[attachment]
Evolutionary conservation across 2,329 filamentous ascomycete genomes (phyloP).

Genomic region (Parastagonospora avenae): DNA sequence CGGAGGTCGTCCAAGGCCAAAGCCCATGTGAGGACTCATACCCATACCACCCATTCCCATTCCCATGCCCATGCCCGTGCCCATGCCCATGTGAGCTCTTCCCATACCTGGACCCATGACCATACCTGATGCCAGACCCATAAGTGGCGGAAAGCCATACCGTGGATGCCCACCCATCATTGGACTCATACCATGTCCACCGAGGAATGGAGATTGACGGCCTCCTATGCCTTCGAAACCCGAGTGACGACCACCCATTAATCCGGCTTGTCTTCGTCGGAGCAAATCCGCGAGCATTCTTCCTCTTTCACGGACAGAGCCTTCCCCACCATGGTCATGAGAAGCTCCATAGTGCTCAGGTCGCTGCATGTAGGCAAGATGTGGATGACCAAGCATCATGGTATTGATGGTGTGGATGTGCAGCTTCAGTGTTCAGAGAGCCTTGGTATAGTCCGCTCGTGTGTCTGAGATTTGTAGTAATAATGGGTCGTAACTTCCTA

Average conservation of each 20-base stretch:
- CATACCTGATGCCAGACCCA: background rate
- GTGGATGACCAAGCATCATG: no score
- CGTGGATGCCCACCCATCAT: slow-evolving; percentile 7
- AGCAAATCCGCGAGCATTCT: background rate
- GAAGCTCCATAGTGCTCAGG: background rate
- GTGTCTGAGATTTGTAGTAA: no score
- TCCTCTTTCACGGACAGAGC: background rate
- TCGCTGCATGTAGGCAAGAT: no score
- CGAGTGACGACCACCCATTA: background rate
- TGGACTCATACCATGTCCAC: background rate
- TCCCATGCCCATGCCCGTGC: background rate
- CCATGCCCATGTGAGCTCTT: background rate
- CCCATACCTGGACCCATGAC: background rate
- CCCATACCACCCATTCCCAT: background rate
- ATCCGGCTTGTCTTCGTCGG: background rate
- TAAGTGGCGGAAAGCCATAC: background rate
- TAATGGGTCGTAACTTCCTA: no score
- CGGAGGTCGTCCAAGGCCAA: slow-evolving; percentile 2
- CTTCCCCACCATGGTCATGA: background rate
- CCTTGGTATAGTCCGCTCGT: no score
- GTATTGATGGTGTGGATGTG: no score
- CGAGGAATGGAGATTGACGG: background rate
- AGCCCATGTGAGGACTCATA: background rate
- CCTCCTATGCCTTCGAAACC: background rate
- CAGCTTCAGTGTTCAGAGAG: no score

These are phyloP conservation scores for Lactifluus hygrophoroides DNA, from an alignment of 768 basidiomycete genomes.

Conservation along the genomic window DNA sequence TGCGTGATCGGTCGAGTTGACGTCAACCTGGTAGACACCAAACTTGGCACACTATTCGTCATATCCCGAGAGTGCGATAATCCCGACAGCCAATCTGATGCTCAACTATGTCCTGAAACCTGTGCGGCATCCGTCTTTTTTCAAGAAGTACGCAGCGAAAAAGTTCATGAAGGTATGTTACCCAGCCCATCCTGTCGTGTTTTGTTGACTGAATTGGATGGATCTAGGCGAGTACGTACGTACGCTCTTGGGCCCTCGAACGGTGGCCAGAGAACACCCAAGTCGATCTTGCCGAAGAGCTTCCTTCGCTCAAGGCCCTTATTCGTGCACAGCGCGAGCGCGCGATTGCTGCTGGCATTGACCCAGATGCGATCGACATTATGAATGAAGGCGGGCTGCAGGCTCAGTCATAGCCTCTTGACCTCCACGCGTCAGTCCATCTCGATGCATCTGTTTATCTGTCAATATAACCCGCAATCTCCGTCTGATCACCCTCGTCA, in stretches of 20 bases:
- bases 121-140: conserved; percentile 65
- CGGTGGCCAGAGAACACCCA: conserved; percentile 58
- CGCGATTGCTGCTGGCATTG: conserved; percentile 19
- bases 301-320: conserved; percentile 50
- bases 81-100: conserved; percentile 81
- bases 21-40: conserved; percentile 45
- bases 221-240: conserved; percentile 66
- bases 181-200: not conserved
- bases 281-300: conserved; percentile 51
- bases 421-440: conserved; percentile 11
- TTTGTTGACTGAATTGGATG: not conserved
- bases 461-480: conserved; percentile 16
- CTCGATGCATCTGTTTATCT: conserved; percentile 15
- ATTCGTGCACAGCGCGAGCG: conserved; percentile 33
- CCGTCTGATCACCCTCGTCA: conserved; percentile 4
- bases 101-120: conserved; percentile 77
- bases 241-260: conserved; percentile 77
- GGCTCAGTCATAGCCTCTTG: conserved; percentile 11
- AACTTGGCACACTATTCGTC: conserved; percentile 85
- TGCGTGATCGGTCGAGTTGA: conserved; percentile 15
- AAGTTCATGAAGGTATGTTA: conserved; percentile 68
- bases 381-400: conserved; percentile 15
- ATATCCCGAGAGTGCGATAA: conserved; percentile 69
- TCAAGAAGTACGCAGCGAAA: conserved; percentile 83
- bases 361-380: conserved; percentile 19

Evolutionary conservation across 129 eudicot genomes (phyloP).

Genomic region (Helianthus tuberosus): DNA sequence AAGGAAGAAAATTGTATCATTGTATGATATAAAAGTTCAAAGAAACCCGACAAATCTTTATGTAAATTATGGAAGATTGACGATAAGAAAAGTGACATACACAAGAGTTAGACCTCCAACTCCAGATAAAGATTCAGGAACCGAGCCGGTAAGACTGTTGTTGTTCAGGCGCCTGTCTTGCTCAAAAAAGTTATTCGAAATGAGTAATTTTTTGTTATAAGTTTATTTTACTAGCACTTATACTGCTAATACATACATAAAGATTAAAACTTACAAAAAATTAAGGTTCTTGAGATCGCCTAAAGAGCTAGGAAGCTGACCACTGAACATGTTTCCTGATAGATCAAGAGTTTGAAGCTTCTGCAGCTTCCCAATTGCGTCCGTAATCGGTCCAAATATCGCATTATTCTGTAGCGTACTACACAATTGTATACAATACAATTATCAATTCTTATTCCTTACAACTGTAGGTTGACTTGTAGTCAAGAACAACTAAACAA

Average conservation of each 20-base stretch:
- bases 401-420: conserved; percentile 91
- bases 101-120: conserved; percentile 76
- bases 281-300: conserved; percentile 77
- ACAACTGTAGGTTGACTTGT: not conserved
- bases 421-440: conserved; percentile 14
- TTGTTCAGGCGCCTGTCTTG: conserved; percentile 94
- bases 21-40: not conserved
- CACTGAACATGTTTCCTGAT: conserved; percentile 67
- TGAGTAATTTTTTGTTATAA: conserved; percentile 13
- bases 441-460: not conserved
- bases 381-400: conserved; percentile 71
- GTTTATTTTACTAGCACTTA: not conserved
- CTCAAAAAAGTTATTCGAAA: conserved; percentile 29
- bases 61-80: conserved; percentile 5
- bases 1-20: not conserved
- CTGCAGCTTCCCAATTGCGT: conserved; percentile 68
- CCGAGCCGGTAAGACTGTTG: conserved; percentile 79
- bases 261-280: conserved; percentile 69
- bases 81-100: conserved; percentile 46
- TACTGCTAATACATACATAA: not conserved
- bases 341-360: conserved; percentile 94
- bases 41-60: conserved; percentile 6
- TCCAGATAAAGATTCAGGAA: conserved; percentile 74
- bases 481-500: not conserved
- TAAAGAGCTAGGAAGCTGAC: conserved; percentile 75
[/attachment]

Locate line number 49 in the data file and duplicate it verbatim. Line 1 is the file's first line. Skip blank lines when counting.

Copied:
- AACTTGGCACACTATTCGTC: conserved; percentile 85